Beacon Lesson Plan Library
Okaloosa County Schools
Students listen to a story and determine the cause and effect relationship of one event in the story. Students then write about and illustrate cause and effect sentences that relate to them.
The student understands a variety of textual organizations (for example, comparison and contrast, cause-and-effect, sequence of events).
-THE BATH (Sullivan, Carolyn, Melcher, Chet H., Blaga, Jeffrey J., Lucas, Mark R., and Skoglund, Philip. THE BATH. Racine, WI: GROW Publications, 1995.)
-Chalk board or white board for the teacher to record student responses
-A sheet of paper with the key word sentence prompts written on them for each child (found in Associated File)
-A sheet of paper for each child to write their response sentences, with a space designated for the child to illustrate one of the sentences
1. Obtain a copy of the story THE BATH (Sullivan, Carolyn, Melcher, Chet. H., Blaga, Jeffrey J., Lucas, Mark R., and Skoglund, Phillip. THE BATH. Radcine, WI: GROW Publications, 1995.)
2. Preview the story to familiarize yourself with the contents.
3. Prepare the front board with two columns that say -cause- and -effect-. Under the -cause- column, put -Hairy smelled.- Under the -effects- column, prepare lines or spaces for three or more student responses.
4. Download and make enough copies of the sheets with the cause and effects prompts (see Associated File) for each child to have one.
5. Obtain enough sheets of paper for every child to have a sheet on which to write their responses and draw their illustration.
1. Prepare the chalkboard or white board ahead of time. The board should have two columns, one saying -cause- and the other -effect-. Under the heading -cause-, write -Hairy smelled.- Under the -effect- column, draw three lines to be filled in later with the studentsí responses.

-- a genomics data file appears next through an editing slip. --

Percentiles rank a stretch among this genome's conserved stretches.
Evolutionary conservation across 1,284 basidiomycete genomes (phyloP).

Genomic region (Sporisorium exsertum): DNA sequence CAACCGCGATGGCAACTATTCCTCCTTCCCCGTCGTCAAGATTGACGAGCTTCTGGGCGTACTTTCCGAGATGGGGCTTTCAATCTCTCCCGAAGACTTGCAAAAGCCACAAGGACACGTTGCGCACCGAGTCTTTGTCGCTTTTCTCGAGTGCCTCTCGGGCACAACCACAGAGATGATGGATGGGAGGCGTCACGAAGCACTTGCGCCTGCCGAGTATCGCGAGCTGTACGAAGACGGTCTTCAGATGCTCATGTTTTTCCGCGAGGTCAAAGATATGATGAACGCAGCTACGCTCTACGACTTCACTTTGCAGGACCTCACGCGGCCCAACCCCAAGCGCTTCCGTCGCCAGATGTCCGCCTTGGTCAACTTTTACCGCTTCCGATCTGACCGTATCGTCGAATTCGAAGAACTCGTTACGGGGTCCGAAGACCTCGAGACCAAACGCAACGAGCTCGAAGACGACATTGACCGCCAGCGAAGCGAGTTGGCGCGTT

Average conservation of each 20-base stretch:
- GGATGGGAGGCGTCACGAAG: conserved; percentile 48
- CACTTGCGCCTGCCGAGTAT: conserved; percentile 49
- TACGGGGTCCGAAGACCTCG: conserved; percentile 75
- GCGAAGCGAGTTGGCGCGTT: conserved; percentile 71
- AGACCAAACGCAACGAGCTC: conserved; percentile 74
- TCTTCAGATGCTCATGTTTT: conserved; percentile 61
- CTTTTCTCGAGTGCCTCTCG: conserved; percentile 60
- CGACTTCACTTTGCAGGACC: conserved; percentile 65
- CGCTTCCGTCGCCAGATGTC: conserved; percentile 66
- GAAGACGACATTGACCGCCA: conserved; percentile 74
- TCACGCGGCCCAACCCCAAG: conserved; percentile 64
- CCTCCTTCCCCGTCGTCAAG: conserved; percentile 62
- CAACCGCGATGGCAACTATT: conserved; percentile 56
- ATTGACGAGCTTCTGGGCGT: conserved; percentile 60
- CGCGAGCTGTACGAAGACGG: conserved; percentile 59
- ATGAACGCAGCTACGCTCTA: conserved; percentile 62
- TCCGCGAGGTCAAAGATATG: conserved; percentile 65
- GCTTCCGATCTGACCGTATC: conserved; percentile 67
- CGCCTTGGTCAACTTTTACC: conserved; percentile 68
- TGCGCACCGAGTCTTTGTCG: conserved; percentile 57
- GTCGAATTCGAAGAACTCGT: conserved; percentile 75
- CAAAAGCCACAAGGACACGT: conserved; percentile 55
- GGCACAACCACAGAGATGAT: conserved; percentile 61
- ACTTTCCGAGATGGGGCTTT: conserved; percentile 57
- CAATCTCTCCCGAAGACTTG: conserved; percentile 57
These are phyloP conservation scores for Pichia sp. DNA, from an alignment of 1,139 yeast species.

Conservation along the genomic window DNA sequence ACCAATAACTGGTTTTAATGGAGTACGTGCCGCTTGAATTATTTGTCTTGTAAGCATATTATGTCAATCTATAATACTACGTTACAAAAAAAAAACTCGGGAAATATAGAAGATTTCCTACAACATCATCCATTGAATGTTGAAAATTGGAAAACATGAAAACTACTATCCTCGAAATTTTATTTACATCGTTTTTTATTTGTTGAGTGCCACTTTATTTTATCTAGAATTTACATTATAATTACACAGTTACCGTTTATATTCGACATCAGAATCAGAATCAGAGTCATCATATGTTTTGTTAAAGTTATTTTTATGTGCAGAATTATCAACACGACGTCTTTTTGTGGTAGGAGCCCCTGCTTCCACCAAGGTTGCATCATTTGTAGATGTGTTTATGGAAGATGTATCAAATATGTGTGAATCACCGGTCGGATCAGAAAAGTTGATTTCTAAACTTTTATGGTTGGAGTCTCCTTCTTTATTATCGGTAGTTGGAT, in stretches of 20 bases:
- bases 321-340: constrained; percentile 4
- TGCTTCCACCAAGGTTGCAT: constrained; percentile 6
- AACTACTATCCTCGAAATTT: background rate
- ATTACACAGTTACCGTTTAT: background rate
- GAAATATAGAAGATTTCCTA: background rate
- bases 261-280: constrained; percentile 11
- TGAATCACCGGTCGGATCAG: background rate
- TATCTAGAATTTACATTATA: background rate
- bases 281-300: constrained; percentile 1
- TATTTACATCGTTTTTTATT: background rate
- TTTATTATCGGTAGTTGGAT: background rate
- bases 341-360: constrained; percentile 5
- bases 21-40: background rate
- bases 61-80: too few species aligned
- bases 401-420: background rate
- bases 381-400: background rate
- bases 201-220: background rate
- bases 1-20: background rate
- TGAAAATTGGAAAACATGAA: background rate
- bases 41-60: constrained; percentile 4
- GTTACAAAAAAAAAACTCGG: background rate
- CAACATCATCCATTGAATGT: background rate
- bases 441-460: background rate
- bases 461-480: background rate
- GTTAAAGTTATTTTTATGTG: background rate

2. Review cause and effect relationships with the students. The cause is what happened in the beginning. The effects are the things that happened because of it.
3. Read the story, THE BATH, aloud to the students.
4. Ask the students what happened because Hairy smelled. (Students also review the story's sequence of events at this time.)
5. Record responses on the board under the -effect- column. (examples: Hairy had a bath. -I- had a bath. -I- became frustrated.)
6. Bring the concept closer to the studentsí lives by mentioning things that could have happened to them.
7. Distribute the sheets with the cause and effect prompts (see Associated File) and the ones for the studentsí responses.
8. Have the students write sentences to complete ten of the key word prompts, relating the cause and effect of each event in their lives.
9. Have the students illustrate one of the sentences.
10. On the back of the student response sheet, have the students list five events from the story in the correct sequence.
Formatively assess the sentences the children have written in response to the key word cause and effect prompts.These sentences should reflect reasonable cause and effect relationships.
Also look at the sentences the students have written on the back of the response sheets to formatively assess each child's knowledge of sequence of events. The GLE states that the students should understand a variety of textual organizations, including cause and effect and sequence of events.
Web supplement for Just BecauseCarol Hurst